Mister Eclectic (howeird) wrote,
Mister Eclectic
howeird

Old Home Week at The Pear

Went to the Pear Ave Theater for the Friday night performance of Pear Slices II, and it turned into quite the old home week.

The reason I picked Friday is (a) I was off pager duty and (b) Elizabeth, the charming elf who assisted when I directed Play On! in Santa Clara emailed me she was house managing and (c) Meredith Hagedorn, one of my favorite local actresses, was in it. I was also hoping to see the director, Jane Geeseman, whom I adore, but she didn't show.

Pear Slices is a series of eight 15-minute plays written by members of a writer's group which meets at the theater. Pear also teach an acting class, which Elizabeth took, which uses the drafts of those playlets for practice.

I won't do a review since they are sold out for their final two shows, but suffice to say the writing was excellent, and the acting was too. There were a few fluffed lines and moments of confusion, but not enough to hurt the plays. And when you have six people playing different roles in as many as four plays, it can be a challenge to remember who you are at the moment, and what you are doing there.

I'm not good at remembering names, especially of fellow cast members, because during the show I usually think of them by their character names. But the woman on stage for the second play was definitely someone I knew. The name in the program was Liz Barbour, which didn't ring a bell until I converted the Liz to Elizabeth. And then I remembered where I had seen those intense hazel eyes, the ones which look like crystal-powered lasers. This was my ex-daughter. Or at least I thought she was. I was pretty sure this is the woman who played Kate in Kiss Me Kate in which I played Kate's father, Baptista. This was in 1992, for a spin-off of Palo Alto Players. We rehearsed at the Fox Theater in Redwood City, and I thought we were going to perform there, but we actually did the show at the Lucie Stern in PA. Elizabeth is one of the finest actresses I have ever worked with, and her soprano voice is amazing. She also used to be a regular at Stanford Savoyards, the Gilbert & Sullivan group. Seeing her in a non-musical threw me off. I wasn't sure this was here, though the eyes should have erased all doubt.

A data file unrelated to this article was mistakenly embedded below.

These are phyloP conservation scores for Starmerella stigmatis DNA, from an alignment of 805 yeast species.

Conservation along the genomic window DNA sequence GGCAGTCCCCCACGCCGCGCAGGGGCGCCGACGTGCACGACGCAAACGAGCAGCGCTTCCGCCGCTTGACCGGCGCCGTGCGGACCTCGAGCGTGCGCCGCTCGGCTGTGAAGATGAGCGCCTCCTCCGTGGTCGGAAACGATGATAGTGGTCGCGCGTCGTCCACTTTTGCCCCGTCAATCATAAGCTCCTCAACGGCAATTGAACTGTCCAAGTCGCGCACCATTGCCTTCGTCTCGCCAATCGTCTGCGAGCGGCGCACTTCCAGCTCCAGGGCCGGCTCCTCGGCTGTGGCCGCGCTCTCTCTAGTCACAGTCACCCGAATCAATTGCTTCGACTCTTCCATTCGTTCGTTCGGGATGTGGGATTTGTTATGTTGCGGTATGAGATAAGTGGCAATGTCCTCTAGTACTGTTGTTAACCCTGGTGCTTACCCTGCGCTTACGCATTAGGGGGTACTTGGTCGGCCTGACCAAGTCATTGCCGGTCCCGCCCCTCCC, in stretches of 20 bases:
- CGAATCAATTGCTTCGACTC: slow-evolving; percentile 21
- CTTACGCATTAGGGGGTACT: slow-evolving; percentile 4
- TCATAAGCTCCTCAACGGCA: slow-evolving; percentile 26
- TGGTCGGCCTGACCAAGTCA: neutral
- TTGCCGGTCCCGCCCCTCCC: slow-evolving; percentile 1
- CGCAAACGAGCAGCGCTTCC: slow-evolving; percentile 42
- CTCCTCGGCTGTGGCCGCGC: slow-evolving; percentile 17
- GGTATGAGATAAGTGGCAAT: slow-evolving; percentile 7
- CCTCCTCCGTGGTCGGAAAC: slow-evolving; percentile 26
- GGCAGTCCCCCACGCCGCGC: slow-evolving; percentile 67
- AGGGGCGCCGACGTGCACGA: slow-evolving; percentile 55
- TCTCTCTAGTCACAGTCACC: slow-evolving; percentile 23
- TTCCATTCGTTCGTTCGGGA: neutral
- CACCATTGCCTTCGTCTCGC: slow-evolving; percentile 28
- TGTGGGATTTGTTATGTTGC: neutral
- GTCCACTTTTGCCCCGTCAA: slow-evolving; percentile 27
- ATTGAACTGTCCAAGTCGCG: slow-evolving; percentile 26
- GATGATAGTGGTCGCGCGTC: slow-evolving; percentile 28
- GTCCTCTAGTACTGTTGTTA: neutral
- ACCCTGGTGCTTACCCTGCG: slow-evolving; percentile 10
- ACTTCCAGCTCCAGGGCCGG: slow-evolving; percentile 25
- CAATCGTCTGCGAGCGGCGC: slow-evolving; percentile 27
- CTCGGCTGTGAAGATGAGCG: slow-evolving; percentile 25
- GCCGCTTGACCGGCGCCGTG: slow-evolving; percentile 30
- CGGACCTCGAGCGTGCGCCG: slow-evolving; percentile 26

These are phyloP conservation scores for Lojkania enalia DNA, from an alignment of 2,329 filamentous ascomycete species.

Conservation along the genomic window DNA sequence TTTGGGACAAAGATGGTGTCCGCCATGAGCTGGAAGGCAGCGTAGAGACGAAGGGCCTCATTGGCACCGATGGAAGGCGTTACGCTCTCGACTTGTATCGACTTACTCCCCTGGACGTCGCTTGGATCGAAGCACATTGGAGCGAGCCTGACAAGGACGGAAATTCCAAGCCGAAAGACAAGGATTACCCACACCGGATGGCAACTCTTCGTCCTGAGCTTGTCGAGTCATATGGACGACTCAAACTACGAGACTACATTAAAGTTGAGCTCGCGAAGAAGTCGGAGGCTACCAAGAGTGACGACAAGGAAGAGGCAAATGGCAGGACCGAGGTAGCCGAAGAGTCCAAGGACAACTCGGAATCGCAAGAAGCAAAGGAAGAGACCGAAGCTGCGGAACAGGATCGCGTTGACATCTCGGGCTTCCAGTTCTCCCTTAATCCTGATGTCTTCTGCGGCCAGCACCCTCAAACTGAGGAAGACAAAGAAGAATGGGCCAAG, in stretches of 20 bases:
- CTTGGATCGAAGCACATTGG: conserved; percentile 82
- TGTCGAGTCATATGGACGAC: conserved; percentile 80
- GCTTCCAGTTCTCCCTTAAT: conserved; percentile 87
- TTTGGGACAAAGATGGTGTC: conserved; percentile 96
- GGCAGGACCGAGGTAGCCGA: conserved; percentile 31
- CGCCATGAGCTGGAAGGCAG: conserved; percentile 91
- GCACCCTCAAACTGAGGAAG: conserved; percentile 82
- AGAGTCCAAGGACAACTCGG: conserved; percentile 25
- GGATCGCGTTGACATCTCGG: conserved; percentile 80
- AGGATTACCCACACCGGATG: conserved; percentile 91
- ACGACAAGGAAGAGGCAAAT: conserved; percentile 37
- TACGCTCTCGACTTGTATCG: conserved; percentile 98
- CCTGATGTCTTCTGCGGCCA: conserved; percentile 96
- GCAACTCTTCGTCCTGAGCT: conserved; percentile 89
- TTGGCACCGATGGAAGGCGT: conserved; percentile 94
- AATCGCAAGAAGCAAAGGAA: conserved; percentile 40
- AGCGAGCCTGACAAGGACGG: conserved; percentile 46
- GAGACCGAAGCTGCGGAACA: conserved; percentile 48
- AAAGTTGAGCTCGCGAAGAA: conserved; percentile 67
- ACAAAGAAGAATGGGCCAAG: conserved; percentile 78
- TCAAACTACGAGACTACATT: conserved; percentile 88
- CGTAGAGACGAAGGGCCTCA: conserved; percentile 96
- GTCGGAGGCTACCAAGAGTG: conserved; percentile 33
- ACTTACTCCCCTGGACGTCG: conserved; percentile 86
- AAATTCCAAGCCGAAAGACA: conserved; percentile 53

At intermission I asked the other Elizabeth if she knew if Liz had been in Kiss Me Kate, but she didn't know. So I asked Diane Tasca, the theater owner, and she said she knew Liz sang, but not much more than that.

After the show was over, when Liz came out of the dressing room, I was talking to Meredith. I tapped Liz on the shoulder and said, "Pardon me, but I think you used to be my daughter".

Blank stare.

"Did you do Kiss Me, Kate in Palo Alto?"

More blank stare. Then wheels start turning. Big smile, eyes wide open, she gives me an enormous hug. And we chatted till they kicked us out.
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